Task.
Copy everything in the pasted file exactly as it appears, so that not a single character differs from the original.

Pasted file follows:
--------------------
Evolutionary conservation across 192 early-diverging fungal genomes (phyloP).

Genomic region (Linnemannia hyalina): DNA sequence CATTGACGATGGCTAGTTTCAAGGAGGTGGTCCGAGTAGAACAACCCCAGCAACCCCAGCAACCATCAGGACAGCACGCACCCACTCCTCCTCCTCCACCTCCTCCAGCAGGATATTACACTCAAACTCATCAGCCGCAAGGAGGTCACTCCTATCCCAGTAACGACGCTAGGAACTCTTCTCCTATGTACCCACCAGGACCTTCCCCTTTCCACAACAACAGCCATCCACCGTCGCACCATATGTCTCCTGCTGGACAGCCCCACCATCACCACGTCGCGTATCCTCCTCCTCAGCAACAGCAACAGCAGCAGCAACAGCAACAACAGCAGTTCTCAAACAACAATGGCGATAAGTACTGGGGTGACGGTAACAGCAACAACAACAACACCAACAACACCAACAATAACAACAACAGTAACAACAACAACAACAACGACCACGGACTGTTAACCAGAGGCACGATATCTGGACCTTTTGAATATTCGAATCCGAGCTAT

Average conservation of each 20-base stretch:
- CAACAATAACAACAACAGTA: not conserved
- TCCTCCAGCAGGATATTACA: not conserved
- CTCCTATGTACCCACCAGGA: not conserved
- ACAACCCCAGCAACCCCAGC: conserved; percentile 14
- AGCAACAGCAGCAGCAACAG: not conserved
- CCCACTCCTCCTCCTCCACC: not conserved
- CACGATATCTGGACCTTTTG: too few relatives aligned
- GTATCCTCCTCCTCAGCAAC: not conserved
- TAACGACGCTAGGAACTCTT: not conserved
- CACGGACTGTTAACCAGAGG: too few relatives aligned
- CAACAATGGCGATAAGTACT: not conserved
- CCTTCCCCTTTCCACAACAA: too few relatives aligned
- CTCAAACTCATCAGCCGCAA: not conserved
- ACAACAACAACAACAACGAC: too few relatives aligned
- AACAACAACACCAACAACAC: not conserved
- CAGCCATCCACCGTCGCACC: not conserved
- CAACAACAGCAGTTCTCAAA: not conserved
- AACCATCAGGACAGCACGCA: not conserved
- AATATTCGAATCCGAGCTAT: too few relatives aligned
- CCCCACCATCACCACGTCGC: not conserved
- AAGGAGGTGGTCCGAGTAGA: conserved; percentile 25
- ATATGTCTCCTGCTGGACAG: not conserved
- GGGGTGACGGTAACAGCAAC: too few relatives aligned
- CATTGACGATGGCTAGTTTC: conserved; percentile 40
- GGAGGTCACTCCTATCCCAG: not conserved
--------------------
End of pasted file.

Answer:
Evolutionary conservation across 192 early-diverging fungal genomes (phyloP).

Genomic region (Linnemannia hyalina): DNA sequence CATTGACGATGGCTAGTTTCAAGGAGGTGGTCCGAGTAGAACAACCCCAGCAACCCCAGCAACCATCAGGACAGCACGCACCCACTCCTCCTCCTCCACCTCCTCCAGCAGGATATTACACTCAAACTCATCAGCCGCAAGGAGGTCACTCCTATCCCAGTAACGACGCTAGGAACTCTTCTCCTATGTACCCACCAGGACCTTCCCCTTTCCACAACAACAGCCATCCACCGTCGCACCATATGTCTCCTGCTGGACAGCCCCACCATCACCACGTCGCGTATCCTCCTCCTCAGCAACAGCAACAGCAGCAGCAACAGCAACAACAGCAGTTCTCAAACAACAATGGCGATAAGTACTGGGGTGACGGTAACAGCAACAACAACAACACCAACAACACCAACAATAACAACAACAGTAACAACAACAACAACAACGACCACGGACTGTTAACCAGAGGCACGATATCTGGACCTTTTGAATATTCGAATCCGAGCTAT

Average conservation of each 20-base stretch:
- CAACAATAACAACAACAGTA: not conserved
- TCCTCCAGCAGGATATTACA: not conserved
- CTCCTATGTACCCACCAGGA: not conserved
- ACAACCCCAGCAACCCCAGC: conserved; percentile 14
- AGCAACAGCAGCAGCAACAG: not conserved
- CCCACTCCTCCTCCTCCACC: not conserved
- CACGATATCTGGACCTTTTG: too few relatives aligned
- GTATCCTCCTCCTCAGCAAC: not conserved
- TAACGACGCTAGGAACTCTT: not conserved
- CACGGACTGTTAACCAGAGG: too few relatives aligned
- CAACAATGGCGATAAGTACT: not conserved
- CCTTCCCCTTTCCACAACAA: too few relatives aligned
- CTCAAACTCATCAGCCGCAA: not conserved
- ACAACAACAACAACAACGAC: too few relatives aligned
- AACAACAACACCAACAACAC: not conserved
- CAGCCATCCACCGTCGCACC: not conserved
- CAACAACAGCAGTTCTCAAA: not conserved
- AACCATCAGGACAGCACGCA: not conserved
- AATATTCGAATCCGAGCTAT: too few relatives aligned
- CCCCACCATCACCACGTCGC: not conserved
- AAGGAGGTGGTCCGAGTAGA: conserved; percentile 25
- ATATGTCTCCTGCTGGACAG: not conserved
- GGGGTGACGGTAACAGCAAC: too few relatives aligned
- CATTGACGATGGCTAGTTTC: conserved; percentile 40
- GGAGGTCACTCCTATCCCAG: not conserved